Not that Johnny Suede is a complete waste of time. Brad Pitt is fantastic in the part, completely convincing as the slow-witted poser in way over his head. The actor's natural charms lend credence to the other characters' fascination with him, since those charms nearly sway us into believing the movie is deeper than it is. Nick Cave also has a marvelous small role as another high-coiffed singer, the appropriately named Freak Storm. Freak is like an older version of Johnny, strung-out but still running his cons, still maintaining the pose. Given that writer/director Tom DiCillo had been the DP on the earliest Jim Jarmusch films, one has to wonder if the choice to give Cave a white pompadour was merely to differentiate age, or if he's having a laugh at the expense of his former collaborator.

Jarmusch isn't the only pompadoured filmmaker who I think has fallen under the gaze of DiCillo's satirical eye. The babe-in-the-woods narrative, detailed dream sequences, and anachronistic cool often play like a send-up of David Lynch films, particularly the then in-vogue retro chic of Twin Peaks. Sadly, Johnny Suede gets bogged down by other film trends from the early 1990s. It has the quirky pretensions of so many of the indie films of the post-Sundance explosion, and it's a style that hasn't ripened in intervening years. The film has a lot of style, it has it in spades, but it ends up being emotionally empty. The weirdness comes off as antiquated and misguided now.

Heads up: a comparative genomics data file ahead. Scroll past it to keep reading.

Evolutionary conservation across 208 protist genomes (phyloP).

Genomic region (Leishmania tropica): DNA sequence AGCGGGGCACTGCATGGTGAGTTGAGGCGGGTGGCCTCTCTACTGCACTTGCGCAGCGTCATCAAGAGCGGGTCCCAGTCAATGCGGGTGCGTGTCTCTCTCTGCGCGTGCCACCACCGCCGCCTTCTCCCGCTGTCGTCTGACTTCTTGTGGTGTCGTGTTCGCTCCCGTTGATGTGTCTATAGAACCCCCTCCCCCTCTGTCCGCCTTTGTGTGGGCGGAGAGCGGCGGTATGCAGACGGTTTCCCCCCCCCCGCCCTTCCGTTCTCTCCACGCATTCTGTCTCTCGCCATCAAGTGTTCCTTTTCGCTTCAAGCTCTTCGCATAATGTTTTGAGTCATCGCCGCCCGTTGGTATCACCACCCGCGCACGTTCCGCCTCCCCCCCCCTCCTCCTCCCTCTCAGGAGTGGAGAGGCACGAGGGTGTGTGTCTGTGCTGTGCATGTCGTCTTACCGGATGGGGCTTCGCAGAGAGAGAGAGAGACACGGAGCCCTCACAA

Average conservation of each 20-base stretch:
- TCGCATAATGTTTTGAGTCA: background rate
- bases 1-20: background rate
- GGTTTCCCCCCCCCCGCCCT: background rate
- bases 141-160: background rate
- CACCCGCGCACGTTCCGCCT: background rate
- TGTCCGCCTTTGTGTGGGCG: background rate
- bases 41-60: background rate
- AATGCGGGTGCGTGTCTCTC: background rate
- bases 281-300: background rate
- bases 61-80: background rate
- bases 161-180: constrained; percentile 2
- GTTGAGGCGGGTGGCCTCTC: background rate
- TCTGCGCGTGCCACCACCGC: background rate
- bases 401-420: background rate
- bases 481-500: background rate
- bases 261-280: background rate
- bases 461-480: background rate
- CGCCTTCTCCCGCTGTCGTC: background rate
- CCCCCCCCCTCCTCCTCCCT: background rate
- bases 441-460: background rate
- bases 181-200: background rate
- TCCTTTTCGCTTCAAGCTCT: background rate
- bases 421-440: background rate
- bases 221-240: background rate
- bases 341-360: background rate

Tom DiCillo would go on to do better things, including the full-on indie film parody Living in Oblivion. I respect Johnny Suede as a first-time effort, and I appreciate the creator's willingness to try to make something different than the norm. When I was young, the youthful folly of it worked for me; it's just now that I'm older, I've found the film hasn't grown with me.


When the first credit for Johnny Suede appears on screen and the frame starts vibrating, you know you're in trouble. This DVD has a pretty bad transfer. Though ported to disc as an anamorphic widescreen picture, very little restoration work was done on the movie. The image is grainy with blotchy colors, with persistent surface spotting and poor resolution. A line appears and runs down the screen at least twice, and overall, this looks like a washed-out version you'd see on cable.